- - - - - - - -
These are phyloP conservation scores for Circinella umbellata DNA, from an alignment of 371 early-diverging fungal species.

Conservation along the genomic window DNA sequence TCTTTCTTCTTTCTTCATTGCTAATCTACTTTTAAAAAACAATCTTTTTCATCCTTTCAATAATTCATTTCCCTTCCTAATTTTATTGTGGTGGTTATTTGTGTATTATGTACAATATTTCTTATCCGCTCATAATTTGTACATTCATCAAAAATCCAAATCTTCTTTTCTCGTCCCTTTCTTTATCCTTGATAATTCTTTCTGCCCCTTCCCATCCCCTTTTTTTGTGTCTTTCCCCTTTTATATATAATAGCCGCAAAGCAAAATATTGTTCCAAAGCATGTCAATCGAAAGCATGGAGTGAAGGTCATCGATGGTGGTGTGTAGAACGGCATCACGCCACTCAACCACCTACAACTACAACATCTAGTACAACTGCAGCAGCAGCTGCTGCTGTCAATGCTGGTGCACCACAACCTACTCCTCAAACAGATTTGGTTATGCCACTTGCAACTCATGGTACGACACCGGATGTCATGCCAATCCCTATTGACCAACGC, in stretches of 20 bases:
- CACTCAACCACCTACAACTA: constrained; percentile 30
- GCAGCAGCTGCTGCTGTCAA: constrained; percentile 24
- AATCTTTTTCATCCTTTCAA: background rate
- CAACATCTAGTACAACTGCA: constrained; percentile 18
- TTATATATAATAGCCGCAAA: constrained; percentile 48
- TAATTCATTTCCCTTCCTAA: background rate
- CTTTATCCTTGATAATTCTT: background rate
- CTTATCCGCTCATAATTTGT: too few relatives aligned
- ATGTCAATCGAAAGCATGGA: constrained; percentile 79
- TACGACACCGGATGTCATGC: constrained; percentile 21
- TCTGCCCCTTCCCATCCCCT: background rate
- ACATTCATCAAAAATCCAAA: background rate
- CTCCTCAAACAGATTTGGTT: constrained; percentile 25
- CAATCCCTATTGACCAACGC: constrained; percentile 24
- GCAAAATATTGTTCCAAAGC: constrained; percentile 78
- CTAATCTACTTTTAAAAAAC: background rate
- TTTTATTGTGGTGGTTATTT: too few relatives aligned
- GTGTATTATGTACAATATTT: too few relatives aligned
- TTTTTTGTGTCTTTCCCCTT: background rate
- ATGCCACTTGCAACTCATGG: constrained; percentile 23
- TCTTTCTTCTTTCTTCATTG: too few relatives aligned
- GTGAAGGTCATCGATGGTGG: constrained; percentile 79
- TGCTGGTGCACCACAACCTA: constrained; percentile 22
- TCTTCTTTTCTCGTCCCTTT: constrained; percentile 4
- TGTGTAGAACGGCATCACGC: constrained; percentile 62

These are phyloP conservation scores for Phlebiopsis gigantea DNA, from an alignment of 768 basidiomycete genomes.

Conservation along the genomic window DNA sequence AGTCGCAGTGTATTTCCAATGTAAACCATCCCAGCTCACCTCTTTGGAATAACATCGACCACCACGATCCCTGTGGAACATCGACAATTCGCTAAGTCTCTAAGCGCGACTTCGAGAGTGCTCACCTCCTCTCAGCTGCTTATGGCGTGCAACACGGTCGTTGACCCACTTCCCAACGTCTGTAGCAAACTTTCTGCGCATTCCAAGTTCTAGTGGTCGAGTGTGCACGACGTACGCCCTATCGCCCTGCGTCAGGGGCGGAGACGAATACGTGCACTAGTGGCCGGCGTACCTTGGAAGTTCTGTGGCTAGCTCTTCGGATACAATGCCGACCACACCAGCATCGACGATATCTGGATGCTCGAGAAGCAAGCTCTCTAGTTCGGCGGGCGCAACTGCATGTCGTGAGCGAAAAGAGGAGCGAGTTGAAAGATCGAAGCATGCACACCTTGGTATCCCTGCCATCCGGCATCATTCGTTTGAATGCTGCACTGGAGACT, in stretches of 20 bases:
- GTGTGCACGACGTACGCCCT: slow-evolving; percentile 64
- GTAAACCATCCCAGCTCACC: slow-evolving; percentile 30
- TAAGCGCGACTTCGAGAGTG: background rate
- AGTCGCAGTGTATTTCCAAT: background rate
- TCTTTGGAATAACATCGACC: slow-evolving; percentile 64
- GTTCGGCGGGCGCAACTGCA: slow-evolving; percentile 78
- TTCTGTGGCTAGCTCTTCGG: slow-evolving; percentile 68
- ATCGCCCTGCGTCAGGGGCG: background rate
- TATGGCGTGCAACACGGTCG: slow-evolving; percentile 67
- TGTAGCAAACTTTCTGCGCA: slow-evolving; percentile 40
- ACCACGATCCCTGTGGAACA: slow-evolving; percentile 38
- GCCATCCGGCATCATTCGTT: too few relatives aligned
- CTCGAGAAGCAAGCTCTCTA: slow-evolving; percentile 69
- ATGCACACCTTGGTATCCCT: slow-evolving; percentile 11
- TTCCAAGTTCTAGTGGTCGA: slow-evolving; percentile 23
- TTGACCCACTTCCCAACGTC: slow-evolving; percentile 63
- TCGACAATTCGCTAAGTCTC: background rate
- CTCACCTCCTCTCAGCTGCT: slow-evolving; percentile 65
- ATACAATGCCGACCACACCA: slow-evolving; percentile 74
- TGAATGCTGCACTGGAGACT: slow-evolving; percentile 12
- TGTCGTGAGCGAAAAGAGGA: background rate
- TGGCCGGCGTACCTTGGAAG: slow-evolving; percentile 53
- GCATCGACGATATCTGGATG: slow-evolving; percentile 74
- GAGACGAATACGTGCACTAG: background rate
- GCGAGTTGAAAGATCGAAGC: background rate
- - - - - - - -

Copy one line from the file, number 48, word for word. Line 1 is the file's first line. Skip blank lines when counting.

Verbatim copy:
- ATACAATGCCGACCACACCA: slow-evolving; percentile 74